Wednesday, February 23, 2005


Old habits die hard but fundamental laws kill habits. Many of us love to eat apples but if the prices changed such that we could buy one apple or two oranges, on average we would eat more oranges. This example illustrates the law of substitution.

The law is so fundamental and usually so gradual that we ignore it. Even when there is a violate shift such as the recent run up in the price of oil, we are creatures of habit and it takes us a while to adjust. If the price differential remains in place, the law trumps the habit every time.

Consumers and businesses practice substitution every day. If the price of oil goes up, we consume more coal. Since it takes money and time to build a coal fired electricity plant, the dollars spent on coal versus oil goes through the famous J-curve. In other words, at first, relatively more is spent on oil because we buy almost the same amounts as before but we buy at a higher price. As new coal plants come on line, the relative amount spent on oil goes down.


Historically, pension plans have been heavily loaded with bonds. A number of popular ideas led to this situation. Theoretically pension funds are withdrawn and spent so the investments should be of short duration. Another thought has been that one could achieve diversification by holding growth stocks in ones taxable accounts and bonds inside retirement accounts. One of the foundations of this thought was that capital gains require lower tax payments than dividends.

A number of laws have been passed that have altered the relative value of stocks and bonds; including changes in tax rates and in pension laws. The market has started to adjust. For example, companies are increasing dividends at a fast pace. Old habits die hard and the adjustment is no where near complete.

The changes in laws are just as fundamental as the changes put in place in the early 80's that brought interest rates down from 21%. The Bush administration has proposed a number of changes that will pass and that will effect the relative value of stocks and bonds. A good example is the proposals to expand the use of the Roth IRA. The traditional pension plan was often totally paid out within 10 years of a persons retirement. A plan with a relatively short-term vision. Roth IRA's are often paid out over 70 years or more! Roth IRA's are a wonderful estate planning tool. More money is being moved to Roth IRA's everyday. The congress is currently entertaining the Bush proposals to expand the accounts and to even allow Roth 401-K's!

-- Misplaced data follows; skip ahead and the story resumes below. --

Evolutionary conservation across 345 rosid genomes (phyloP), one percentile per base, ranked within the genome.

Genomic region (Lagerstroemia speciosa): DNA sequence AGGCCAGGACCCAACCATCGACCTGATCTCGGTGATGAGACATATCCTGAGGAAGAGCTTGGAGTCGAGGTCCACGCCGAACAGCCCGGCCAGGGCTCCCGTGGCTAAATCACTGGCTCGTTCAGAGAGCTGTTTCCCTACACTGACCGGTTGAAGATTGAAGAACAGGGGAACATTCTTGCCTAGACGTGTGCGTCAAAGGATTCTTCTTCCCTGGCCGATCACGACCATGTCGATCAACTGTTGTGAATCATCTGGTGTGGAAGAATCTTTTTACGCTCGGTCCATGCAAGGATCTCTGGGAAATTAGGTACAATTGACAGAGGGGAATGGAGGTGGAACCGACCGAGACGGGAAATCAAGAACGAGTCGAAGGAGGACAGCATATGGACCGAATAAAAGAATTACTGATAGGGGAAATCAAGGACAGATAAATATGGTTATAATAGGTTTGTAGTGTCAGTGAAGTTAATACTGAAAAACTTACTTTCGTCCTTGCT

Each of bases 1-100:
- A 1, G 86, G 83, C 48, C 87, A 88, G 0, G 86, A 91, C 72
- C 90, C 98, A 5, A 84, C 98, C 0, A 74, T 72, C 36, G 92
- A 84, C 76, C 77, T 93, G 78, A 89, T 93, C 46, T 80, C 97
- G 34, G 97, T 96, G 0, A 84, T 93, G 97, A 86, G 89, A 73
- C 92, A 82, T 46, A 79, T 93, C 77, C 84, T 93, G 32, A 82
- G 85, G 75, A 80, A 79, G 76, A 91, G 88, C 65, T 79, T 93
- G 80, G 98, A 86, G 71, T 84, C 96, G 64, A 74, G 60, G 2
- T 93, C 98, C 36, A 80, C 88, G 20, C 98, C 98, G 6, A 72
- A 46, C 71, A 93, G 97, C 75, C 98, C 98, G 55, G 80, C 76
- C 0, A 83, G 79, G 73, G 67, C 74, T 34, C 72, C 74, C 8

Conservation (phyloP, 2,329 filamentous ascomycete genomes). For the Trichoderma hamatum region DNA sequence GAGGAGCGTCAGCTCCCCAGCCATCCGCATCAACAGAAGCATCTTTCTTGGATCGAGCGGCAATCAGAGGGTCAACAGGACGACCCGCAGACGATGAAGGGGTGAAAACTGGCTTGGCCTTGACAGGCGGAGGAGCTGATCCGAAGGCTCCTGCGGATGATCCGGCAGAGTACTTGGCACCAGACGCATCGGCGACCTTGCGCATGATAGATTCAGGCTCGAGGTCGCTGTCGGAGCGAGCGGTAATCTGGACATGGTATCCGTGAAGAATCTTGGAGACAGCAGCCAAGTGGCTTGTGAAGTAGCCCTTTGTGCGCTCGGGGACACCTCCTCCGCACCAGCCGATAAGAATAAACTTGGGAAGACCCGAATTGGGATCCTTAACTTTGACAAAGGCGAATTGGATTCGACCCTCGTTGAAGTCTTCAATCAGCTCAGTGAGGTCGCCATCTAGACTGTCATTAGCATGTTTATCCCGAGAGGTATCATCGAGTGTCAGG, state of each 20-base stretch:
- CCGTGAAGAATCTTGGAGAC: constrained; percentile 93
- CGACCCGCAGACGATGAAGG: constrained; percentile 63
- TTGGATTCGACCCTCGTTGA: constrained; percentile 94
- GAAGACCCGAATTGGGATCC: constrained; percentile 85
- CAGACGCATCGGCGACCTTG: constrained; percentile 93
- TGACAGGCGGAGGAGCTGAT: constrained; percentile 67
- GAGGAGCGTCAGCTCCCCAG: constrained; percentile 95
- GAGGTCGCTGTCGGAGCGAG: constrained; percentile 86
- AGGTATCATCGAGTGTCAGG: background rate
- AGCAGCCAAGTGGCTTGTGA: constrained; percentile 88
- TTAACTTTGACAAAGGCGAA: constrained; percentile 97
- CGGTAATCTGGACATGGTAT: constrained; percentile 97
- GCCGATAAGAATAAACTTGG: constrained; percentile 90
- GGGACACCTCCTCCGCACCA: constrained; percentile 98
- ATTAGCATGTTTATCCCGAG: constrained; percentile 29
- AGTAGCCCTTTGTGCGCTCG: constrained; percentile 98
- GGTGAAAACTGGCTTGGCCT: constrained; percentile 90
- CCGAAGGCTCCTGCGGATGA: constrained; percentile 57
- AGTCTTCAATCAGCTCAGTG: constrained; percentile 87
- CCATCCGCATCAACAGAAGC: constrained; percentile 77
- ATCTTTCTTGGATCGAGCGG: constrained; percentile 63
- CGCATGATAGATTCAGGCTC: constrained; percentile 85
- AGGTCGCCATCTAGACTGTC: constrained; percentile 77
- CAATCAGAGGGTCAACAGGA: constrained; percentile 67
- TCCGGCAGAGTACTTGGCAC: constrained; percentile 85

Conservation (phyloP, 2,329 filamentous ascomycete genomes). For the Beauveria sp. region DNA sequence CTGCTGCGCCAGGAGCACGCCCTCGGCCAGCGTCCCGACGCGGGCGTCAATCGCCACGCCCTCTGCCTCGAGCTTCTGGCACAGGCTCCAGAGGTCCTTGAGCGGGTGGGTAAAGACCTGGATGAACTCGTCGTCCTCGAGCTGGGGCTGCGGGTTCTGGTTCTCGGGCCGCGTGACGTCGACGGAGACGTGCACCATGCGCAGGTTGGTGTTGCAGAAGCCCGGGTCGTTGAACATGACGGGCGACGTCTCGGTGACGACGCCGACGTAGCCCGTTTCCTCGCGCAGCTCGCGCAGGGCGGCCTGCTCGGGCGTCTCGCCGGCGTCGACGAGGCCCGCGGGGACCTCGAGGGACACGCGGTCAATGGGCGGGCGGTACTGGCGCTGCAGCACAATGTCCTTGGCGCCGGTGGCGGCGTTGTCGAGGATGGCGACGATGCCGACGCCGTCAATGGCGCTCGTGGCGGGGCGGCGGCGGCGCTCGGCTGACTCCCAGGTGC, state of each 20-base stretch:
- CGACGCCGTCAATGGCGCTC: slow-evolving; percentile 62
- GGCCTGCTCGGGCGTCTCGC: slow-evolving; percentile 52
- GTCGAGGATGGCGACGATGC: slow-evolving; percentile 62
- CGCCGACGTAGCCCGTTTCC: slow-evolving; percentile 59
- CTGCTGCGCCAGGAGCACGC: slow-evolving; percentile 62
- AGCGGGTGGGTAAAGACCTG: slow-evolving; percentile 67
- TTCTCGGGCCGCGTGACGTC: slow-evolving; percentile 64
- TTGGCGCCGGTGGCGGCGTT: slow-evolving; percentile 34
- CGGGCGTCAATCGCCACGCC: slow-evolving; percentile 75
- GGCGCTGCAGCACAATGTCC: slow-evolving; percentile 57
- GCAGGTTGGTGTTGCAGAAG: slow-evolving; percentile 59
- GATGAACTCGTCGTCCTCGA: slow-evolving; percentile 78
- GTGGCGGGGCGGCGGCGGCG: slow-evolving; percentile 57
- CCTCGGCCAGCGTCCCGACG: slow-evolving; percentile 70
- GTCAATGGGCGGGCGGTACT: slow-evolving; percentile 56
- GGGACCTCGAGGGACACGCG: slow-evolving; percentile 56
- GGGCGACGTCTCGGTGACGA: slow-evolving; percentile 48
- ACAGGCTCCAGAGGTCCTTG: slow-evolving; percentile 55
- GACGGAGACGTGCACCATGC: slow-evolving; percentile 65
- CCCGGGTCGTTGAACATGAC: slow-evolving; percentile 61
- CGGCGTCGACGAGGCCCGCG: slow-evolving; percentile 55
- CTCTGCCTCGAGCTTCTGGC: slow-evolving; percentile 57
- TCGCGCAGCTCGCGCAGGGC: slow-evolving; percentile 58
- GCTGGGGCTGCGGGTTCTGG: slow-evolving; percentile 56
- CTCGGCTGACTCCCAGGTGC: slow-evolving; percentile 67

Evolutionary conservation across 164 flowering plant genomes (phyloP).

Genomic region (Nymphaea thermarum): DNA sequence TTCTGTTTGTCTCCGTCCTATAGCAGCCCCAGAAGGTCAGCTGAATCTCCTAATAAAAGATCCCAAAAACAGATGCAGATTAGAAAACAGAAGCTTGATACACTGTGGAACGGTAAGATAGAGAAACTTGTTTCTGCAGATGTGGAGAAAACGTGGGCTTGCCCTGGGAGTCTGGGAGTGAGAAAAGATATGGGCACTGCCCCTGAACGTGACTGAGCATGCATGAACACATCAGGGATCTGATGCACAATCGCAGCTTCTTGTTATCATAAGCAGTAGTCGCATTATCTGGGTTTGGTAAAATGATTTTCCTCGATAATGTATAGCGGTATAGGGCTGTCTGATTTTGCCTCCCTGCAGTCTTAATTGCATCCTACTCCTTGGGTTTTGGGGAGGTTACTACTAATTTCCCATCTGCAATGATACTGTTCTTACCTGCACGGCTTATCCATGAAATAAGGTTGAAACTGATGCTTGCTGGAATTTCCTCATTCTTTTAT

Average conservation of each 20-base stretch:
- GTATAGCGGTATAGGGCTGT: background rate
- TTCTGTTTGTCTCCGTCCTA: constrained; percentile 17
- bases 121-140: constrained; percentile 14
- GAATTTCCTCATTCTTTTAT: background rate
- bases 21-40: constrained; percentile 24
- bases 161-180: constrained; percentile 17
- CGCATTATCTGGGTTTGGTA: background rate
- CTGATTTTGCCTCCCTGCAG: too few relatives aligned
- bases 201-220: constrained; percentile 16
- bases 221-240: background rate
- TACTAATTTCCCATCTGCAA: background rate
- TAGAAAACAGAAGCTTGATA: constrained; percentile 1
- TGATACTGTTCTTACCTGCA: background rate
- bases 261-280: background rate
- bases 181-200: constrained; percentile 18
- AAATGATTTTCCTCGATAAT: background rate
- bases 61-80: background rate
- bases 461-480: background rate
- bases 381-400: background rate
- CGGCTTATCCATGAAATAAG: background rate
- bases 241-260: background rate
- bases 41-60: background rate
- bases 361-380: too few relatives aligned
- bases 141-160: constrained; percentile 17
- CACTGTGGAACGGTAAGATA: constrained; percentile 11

The key factor is a result of a trade-off. Traditional retirement accounts are built with pre-tax dollars. Investors are in effect encouraged to make contributions because the government "matches" about 30% of the contribution. The bad news about the old fashion IRA's is that withdrawals are forced and taxable. One can convert ones IRA to a Roth account, pay the current taxes due, leave the investments in the account to accumulate and to compound income tax free and owe no taxes on withdrawals!

If you understand the power of compounding money income tax free then you know how big a deal this can be!

It gets better!

One is allowed to name beneficiaries to ones account. The beneficiary gets the same benefit of receiving withdrawals from the accounts income tax free! Beneficiaries are forced to gradually withdraw the funds but the withdrawals are based on the life expectancy of the beneficiary.

To appreciate the "gift" that is being offered by this law, take a look at a few of the articles posted at "All Things Financial" which is written by JLP a fee only Financial Planner headquarter in Texas.


I have not learned the correct procedure for posting links. If my attempt failed, you can find the articles at

The bottom line is incredible. One hundred thousand dollars invested in stocks earning 12% becomes 129 million in 60 years. The same account invested in bonds at 6% becomes 3.6 million!

Greenspan testified to congress that our country government needs to give individuals incentives to save. Allowing long-term accounts to grow at stock market rates, income tax free for long periods of time is a huge incentive.


The law of substitution is nothing more than a corollary to the law of supply and demand. I hope you can see how laws passed and being passed are increasing the value of stocks relative to bonds.

Note that I did not mention Social Security Reform. The demand for stocks relative to bonds will increase even if Social Security is not reformed. If Social Security is reformed, it is estimated that by 2011 seventy billion more dollars per year will be flowing from bonds into stocks.

Finally, please remember that the stock market discounts or "predicts" future values. Now is the time to shift your investment emphasis from bonds to stocks. If you make the switch, you will soon have the money to buy 2 APPLES instead of 1.


JLP said...


Thanks for the link. As you can tell from my blog, I'm a huge fan of the ability to stretch an IRA. The potential is huge, especially for the Middle Class.


PS - Send me an email and I'll show you how to post links. It is really simple once you get the hang of it.